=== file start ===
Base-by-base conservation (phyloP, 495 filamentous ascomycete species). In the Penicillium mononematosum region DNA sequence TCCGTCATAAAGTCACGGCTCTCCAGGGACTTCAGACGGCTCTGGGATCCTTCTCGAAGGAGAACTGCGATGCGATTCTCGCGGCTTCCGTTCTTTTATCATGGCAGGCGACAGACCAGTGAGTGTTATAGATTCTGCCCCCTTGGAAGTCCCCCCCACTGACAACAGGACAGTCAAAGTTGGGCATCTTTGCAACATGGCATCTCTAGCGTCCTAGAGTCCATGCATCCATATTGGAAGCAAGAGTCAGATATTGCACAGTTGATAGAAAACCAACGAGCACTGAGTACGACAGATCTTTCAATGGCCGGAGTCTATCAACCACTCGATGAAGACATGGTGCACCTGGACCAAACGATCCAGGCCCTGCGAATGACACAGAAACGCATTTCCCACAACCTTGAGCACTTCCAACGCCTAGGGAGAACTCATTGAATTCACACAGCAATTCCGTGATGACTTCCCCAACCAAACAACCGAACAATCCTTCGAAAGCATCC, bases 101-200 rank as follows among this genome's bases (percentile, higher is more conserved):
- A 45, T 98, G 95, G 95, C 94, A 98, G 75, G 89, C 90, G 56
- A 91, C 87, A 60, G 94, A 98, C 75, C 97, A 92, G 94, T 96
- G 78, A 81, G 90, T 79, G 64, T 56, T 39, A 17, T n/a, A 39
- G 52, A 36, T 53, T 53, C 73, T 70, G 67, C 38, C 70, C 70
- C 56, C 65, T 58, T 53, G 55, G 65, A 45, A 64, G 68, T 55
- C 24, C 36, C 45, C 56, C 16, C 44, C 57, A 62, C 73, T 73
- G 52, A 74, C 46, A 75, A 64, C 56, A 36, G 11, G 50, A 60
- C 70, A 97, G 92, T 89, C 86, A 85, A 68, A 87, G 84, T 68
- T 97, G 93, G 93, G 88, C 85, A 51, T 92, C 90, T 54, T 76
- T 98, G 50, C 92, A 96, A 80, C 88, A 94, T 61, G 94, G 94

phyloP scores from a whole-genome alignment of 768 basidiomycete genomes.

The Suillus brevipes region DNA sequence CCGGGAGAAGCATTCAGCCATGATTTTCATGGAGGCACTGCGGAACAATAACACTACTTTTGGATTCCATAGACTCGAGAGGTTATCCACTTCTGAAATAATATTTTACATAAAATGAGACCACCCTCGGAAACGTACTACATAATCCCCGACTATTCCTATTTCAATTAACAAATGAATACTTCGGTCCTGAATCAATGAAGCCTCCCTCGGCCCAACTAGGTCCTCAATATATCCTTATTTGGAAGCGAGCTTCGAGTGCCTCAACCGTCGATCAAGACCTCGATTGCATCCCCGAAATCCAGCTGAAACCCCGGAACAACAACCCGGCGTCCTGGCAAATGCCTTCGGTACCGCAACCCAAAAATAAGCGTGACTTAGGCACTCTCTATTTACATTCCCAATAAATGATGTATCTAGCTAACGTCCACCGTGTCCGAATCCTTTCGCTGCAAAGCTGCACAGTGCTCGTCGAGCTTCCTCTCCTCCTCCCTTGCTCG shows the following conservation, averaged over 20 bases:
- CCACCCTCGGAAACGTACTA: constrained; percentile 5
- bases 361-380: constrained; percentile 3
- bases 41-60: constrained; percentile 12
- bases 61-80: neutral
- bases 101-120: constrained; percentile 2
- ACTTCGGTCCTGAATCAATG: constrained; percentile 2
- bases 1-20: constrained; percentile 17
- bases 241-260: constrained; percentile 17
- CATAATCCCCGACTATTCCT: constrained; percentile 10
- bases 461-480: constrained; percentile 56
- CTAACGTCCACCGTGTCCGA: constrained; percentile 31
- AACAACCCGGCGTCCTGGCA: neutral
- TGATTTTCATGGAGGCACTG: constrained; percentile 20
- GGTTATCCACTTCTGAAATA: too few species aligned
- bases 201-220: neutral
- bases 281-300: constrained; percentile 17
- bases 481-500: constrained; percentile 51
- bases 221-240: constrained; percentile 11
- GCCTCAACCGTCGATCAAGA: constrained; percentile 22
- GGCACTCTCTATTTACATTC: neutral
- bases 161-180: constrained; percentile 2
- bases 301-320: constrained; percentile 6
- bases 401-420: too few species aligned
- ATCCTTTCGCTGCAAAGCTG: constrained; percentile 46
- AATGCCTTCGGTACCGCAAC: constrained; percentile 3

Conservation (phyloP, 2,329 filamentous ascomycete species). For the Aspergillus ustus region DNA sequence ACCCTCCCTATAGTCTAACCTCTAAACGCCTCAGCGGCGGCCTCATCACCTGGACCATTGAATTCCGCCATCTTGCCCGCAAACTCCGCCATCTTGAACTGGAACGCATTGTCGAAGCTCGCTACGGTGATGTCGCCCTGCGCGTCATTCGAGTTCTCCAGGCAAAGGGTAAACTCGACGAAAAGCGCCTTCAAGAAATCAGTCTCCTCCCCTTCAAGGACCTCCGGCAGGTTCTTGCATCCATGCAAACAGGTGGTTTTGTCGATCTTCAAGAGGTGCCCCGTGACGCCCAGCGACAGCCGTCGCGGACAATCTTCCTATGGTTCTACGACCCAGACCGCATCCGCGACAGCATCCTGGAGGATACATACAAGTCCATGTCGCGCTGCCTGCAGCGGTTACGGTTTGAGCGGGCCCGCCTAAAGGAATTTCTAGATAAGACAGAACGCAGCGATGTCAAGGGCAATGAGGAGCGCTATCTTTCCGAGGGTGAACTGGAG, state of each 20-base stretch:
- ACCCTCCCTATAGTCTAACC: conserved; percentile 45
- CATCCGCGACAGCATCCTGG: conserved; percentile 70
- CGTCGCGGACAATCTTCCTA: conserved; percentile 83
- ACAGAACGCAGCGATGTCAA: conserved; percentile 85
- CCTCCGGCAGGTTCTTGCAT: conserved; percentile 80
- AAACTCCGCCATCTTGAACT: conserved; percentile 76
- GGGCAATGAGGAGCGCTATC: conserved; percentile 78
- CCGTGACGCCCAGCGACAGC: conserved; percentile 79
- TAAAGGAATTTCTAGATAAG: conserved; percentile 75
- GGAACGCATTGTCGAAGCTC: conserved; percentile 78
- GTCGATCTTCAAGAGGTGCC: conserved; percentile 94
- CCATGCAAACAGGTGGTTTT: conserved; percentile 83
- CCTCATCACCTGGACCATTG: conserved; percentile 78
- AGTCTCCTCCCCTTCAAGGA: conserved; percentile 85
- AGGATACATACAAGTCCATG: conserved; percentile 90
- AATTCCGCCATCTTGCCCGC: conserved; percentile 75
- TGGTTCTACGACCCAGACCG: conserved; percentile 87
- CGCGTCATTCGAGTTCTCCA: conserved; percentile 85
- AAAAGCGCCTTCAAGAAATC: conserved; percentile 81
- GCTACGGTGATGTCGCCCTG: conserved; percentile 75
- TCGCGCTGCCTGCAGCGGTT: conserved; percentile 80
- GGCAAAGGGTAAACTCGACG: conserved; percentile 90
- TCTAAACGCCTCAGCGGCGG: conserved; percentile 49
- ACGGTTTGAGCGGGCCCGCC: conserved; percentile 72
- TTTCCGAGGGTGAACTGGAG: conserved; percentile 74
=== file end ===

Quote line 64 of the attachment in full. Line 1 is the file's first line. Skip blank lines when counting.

- TTTCCGAGGGTGAACTGGAG: conserved; percentile 74